CHU: No Gentry

Multi-platform artist Chu uses Margate’s civic circumstances to capture the mood and awaken observers

You know those conversations where you start off asking a question about Margate seafront only to suddenly realise that an hour has passed and you are now discussing gaining entry to the Swiss Embassy with Banksy. That is what talking to Chu is like.

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The internationally renowned artist’s latest project, Landlauds Pt.1 and Pt.2, displayed at Fort Road Yard, aims to get visitors thinking about the coastal town in a whole new way.

From Margate Bingo and three-dimensional art to satirical signposts, Chu’s art makes you think. Hailing from Walsall in the West Midlands, Chu has spent the past 30 years plotting a course around the UK finding inspiration from the situation in which he finds himself.

Starting out as a graffiti artist, Chu’s work has seen him create across digital, canvas, outdoor and even musical platforms.

He has worked with some of the most culturally influential artists of our time, such as Banksy and Jamie Hewlett, with whom he collaborated on ground-breaking opera Monkey Journey to the West, tackled public commissions for Glastonbury Festival and even been ‘artist in residence’ for Google with the launch of its VR painting software, Tiltbrush.

Since moving to Margate two years ago, he has co-directed the new video Who’s Been Having You Over?, the debut single from Peter Doherty and his new band the Puta Madres, as well as installing a tongue-in-cheek landmark on the seafront near Turner Contemporary at Rendezvous called Turner Way – go and see it.

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I hadn’t been here as a child, but I have been around much of the Welsh, Cornish and southern coastlines. For some reason, Margate had escaped my attention until recently when looking for somewhere to plant my artistic tendrils and seek an audience.

There are a lot of places that feign a support or admiration or a backbone for the unsupported or unrecognised art forms. But the times are changing down here in Kent and there’s a speedy renaissance and a big influx of creative energies.

It’s a cultural explosion. It is really important to respond to any original and characteristic place, the people, the events and the history of the place, but also the prospects.


What attracts people here would be some kind of promise of that [authenticity].

In the two years I have been here, it has been hard to discover and actually know the place. I brought a few campaigns down with me that I have as sort of luggage or things I have in my arsenal, like my one-liners or trick painting. But I have gazed at the place and paid attention to its people – not the people coming in on the train, rather the people that work here and live here. I’m still watching how people operate and am responding to being here. And that’s what my work tends to be about now.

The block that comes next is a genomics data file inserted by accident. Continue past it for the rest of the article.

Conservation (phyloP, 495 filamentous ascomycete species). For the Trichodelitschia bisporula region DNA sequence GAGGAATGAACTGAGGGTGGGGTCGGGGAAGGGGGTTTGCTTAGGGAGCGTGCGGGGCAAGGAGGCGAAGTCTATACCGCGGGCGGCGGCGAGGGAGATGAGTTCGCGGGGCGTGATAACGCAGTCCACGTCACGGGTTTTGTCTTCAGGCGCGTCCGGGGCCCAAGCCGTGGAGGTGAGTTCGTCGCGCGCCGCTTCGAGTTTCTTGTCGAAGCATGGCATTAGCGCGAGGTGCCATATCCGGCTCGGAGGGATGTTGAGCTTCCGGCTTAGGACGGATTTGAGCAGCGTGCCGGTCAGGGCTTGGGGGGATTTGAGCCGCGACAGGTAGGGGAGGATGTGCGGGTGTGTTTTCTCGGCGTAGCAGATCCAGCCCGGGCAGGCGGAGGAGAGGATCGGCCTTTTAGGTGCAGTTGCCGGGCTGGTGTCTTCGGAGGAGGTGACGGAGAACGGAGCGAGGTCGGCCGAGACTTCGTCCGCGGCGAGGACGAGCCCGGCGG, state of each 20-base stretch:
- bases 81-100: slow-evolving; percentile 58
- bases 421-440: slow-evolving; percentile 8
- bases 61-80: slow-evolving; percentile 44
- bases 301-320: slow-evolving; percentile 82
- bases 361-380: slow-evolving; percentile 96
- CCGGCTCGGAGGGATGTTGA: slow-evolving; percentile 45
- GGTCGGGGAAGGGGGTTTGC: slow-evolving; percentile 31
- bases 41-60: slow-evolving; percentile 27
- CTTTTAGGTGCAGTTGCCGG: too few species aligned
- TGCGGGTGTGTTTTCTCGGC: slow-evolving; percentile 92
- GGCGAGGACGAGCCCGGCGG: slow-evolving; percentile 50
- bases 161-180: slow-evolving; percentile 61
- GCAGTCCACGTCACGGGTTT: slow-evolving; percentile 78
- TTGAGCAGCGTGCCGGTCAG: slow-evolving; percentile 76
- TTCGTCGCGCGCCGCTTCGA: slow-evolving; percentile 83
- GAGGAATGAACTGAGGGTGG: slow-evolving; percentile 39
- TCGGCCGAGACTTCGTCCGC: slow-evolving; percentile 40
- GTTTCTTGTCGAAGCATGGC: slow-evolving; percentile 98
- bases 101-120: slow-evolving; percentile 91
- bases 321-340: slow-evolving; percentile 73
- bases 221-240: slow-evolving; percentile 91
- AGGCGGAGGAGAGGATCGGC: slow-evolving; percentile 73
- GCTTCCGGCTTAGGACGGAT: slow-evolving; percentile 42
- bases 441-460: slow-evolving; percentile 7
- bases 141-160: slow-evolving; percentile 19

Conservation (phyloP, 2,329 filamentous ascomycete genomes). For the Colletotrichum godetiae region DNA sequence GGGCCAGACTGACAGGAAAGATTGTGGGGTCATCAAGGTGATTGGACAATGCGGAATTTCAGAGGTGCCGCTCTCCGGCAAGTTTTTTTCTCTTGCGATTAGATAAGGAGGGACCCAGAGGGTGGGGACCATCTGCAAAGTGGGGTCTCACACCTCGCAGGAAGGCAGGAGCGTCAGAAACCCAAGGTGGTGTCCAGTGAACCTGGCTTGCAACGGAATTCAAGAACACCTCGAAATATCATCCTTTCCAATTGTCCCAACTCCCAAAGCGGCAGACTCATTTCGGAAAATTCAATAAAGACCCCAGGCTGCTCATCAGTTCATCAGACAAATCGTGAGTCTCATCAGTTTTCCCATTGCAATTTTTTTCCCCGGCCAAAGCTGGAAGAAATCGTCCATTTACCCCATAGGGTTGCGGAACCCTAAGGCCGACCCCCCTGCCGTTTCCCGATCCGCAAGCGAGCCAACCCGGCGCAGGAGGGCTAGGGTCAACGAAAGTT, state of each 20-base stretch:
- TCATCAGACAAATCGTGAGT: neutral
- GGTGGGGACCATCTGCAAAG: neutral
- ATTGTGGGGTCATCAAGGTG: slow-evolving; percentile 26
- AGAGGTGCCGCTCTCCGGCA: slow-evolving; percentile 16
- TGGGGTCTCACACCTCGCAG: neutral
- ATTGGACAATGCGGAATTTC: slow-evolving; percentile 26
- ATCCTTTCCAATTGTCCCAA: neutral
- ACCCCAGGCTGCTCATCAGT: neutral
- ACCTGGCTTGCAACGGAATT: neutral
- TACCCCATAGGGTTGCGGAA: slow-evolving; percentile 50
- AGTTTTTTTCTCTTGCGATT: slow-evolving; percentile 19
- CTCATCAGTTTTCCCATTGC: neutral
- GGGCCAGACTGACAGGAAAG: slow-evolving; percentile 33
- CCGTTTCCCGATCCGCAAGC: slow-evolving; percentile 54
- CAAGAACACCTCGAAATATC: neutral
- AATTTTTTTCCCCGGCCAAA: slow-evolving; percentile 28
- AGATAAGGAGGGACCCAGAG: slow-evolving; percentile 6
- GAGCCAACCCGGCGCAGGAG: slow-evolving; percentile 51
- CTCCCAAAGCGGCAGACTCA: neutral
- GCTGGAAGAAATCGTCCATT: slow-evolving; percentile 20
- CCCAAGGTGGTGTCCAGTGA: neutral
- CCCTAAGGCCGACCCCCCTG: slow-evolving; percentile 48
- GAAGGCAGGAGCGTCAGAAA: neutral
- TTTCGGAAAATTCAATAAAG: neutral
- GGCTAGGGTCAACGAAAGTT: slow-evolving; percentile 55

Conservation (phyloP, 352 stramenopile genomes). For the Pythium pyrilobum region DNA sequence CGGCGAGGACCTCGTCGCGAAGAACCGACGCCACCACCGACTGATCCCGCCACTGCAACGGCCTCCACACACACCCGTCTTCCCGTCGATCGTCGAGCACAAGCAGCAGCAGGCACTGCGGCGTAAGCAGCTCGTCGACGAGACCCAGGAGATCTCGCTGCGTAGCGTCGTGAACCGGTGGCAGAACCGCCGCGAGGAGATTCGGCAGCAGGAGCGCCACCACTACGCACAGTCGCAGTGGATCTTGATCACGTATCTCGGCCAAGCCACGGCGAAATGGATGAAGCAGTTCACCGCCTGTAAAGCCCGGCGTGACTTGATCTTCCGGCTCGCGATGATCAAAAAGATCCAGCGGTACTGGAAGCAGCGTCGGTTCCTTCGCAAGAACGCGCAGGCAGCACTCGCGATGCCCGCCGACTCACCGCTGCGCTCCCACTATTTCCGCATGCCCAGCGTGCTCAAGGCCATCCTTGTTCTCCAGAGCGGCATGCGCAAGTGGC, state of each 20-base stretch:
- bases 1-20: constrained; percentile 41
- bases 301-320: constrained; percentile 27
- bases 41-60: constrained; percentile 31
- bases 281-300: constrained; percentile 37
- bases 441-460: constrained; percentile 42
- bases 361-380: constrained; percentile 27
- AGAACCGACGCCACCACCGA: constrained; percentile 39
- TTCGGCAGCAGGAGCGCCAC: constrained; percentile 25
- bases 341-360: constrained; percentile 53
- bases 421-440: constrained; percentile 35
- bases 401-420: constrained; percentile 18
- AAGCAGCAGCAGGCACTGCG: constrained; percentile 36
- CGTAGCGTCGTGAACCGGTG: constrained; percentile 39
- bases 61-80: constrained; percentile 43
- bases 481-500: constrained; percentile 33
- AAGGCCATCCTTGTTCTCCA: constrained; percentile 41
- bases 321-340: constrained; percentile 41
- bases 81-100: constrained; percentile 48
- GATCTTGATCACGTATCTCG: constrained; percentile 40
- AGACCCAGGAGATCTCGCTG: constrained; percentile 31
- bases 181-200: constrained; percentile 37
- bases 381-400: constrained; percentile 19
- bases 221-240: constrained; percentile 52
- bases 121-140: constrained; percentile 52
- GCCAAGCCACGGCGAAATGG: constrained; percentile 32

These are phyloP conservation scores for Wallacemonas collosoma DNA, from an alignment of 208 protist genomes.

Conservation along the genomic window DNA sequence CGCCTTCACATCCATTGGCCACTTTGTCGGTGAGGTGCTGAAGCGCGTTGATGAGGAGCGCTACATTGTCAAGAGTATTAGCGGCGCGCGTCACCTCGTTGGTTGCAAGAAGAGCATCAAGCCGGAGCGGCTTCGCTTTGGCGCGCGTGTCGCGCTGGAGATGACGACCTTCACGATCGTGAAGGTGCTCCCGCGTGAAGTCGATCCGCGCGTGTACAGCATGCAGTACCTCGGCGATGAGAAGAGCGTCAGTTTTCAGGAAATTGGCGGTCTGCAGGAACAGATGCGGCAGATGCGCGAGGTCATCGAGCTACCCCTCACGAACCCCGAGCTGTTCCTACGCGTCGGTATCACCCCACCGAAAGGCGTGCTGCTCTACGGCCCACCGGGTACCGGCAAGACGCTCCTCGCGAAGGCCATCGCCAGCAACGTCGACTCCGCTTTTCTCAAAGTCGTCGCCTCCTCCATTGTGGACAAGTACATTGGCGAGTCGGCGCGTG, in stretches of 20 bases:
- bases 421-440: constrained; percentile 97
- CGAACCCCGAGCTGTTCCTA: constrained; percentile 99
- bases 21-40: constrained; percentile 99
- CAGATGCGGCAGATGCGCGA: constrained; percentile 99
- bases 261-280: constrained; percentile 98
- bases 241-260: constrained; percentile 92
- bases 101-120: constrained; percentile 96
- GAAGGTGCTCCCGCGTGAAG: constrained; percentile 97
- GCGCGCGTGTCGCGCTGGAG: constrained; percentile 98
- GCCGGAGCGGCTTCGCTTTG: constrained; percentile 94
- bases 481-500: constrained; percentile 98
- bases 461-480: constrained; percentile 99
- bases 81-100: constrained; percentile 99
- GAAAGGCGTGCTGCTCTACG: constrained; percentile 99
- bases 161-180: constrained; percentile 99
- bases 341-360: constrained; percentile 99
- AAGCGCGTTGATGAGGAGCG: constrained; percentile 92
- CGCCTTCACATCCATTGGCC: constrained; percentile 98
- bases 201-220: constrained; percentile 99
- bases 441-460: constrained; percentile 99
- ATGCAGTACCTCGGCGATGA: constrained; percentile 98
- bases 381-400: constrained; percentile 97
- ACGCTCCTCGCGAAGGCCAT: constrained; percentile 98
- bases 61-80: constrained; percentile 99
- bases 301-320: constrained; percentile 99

It is the most polished my bullets have been because the ammunition is so apparent as to what has been going on here. When a place has been run into the ground, the rebuttal is as important as the reason why. And the response here has been sharper. It is all happening pretty quick, with the amount of culture that is coming here and the amount of change in the people; and then the response mechanism.


It feels a bit land-grabby here. Which is playing in my work. A lot of people here will be made to feel uncomfortable because of the speed of all this.

But fewer empty shops, fewer empty venues and more people is a good thing. But the visible response is just as critical.

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It’s about getting people out there to see things how they could be or should be. The fact is, if you prompt some kind of response, you usually get it.

There’s a lot of people that are sick of lies and trickery. People are reading their own information now and helping to fight the institutions and notions of old. It’s the glue of society, which can be visibly forecast.

Really, art is a selfless act of giving someone something to smile at. And that is all that lyrical twisting is. Hopefully, people read it and smile. The No Crime piece is so popular, for example, a place in California has been using it to mock the government. It has garnered people’s attention. So to put that up anywhere fires people’s emotions.


I love getting up a ladder and painting something that stuns people. I love creating illusions on a massive scale, whether it’s text or architectural fantasies, or a merge of both. That’s where I’m happiest.

I feel I’m at my best when I combine the skills – like Landlauds Pt.1, which is photography, trickery, illusion and giving normality a cape.

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One of my mates, Solo One, is one of the most prolific London artists. He said: “Graffiti is the only crime where you leave the evidence.” We clutch on through, as graffiti artists that are still doing it.


Sincerity of output is the truest of any art, whether it’s dance, architecture or writing. It is critical and you have to live by that. It is arming the weary with the tools of dissent so we can all be in this together. Visible currency is important.

For more information on Chu, visit @chu3d on Instagram.